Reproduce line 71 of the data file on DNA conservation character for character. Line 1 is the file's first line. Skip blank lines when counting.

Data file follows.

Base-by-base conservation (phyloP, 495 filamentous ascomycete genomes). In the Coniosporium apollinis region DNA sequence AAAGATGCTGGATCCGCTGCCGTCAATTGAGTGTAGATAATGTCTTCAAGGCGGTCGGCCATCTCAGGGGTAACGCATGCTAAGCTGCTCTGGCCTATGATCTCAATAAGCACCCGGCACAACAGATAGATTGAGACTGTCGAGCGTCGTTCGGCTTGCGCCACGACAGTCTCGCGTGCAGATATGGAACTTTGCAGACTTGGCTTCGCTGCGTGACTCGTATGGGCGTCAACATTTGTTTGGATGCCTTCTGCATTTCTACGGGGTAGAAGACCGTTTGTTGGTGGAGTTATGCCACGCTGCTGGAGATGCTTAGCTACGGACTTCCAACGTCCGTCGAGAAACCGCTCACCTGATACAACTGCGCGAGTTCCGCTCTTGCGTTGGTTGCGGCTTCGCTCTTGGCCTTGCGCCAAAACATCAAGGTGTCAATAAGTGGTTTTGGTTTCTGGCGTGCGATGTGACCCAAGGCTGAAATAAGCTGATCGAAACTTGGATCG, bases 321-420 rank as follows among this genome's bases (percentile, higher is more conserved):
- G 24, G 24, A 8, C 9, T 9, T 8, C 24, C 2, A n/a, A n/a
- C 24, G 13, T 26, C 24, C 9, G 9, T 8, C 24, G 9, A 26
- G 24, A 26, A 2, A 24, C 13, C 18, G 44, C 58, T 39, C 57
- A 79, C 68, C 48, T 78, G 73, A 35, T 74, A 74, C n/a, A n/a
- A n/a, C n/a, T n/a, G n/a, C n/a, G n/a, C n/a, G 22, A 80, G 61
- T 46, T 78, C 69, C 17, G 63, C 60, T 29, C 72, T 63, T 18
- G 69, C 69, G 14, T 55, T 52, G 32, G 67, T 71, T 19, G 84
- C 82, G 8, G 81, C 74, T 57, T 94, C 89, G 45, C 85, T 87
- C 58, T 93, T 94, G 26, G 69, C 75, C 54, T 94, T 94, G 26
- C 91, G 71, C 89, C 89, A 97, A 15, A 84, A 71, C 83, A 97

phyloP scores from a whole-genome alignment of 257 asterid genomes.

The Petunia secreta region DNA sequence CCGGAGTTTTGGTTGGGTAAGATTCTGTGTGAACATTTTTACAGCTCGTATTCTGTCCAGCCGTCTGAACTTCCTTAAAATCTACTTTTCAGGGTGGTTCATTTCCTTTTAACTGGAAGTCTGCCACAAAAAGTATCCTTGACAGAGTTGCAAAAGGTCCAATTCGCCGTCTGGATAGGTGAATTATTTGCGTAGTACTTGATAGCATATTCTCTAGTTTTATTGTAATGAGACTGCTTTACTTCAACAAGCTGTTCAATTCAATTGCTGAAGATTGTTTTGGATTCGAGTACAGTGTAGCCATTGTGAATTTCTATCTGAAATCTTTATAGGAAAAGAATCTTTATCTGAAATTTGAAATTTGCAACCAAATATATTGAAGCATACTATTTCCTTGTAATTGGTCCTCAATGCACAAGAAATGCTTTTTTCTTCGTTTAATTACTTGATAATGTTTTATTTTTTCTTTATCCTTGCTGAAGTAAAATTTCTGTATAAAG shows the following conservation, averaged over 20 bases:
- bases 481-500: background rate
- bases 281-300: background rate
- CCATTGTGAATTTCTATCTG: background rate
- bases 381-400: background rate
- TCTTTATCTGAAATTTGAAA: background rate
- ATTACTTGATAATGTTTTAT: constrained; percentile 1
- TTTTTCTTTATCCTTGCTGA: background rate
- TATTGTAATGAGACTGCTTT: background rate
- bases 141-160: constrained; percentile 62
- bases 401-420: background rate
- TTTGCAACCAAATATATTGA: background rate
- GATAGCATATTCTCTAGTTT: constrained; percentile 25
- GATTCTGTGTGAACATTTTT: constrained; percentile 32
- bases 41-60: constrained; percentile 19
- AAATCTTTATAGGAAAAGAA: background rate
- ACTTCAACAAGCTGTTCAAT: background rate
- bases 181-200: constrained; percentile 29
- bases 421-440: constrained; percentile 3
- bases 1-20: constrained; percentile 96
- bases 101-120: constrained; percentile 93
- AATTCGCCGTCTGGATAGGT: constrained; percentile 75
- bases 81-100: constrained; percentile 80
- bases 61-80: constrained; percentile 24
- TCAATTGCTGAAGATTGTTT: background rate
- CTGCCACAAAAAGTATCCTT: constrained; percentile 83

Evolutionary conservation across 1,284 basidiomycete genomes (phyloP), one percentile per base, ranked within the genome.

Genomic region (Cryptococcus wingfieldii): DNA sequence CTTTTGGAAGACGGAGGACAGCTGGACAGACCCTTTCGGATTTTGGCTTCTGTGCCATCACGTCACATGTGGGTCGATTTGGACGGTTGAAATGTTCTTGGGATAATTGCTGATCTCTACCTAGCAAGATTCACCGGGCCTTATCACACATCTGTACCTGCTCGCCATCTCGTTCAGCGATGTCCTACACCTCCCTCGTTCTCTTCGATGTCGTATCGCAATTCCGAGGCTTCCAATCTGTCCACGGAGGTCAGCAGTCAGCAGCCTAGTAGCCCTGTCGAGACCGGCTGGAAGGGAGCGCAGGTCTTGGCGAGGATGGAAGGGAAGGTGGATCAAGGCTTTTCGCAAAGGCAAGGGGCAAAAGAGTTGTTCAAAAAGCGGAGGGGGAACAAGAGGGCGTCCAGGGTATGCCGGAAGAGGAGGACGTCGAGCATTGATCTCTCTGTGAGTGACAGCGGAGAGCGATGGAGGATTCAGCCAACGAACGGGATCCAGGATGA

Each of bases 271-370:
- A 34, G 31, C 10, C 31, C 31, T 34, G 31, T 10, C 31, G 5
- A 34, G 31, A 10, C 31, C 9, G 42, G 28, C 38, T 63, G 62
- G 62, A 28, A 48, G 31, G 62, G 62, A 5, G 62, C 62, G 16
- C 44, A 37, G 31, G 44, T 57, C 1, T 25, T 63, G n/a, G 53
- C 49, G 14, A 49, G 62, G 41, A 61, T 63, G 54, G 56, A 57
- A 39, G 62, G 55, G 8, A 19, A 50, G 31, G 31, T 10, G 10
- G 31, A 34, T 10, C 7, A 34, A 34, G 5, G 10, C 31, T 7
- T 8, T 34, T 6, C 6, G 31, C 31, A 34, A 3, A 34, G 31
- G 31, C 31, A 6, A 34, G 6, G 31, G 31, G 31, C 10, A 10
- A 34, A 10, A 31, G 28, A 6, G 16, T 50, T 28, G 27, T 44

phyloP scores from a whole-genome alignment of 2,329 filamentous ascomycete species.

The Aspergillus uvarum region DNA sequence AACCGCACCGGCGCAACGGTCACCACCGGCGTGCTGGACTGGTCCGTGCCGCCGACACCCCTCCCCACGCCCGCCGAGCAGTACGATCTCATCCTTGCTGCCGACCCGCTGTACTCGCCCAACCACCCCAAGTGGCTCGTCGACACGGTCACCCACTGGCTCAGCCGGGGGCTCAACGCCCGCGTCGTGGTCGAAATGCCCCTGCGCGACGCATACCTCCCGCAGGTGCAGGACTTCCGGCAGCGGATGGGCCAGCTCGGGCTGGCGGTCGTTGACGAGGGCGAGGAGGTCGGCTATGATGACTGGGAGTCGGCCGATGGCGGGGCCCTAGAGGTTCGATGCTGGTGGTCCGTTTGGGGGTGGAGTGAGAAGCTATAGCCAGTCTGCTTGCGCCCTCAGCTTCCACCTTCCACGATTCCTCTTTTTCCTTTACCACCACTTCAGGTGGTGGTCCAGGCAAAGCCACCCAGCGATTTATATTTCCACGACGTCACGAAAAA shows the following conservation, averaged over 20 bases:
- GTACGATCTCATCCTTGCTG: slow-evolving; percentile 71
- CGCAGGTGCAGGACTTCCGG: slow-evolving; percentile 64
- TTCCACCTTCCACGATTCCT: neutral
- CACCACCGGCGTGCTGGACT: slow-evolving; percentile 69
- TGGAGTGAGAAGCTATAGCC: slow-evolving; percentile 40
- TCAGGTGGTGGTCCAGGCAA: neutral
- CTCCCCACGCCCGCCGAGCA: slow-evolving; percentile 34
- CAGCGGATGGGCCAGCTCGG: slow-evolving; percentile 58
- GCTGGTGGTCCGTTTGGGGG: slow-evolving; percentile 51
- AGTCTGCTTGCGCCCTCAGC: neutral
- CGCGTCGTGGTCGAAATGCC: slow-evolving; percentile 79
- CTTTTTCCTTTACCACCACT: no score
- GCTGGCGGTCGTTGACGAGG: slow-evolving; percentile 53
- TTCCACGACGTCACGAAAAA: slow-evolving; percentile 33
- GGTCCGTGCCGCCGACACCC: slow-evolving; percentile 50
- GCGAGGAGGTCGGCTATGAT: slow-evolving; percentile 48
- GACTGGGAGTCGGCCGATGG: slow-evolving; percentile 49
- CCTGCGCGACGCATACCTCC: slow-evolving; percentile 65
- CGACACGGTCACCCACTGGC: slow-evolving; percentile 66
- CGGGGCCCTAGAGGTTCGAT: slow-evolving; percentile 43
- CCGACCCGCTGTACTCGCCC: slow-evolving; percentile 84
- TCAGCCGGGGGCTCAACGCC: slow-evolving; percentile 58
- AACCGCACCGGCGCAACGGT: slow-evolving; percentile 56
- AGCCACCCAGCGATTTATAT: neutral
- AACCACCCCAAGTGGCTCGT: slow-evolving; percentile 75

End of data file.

- CCTGCGCGACGCATACCTCC: slow-evolving; percentile 65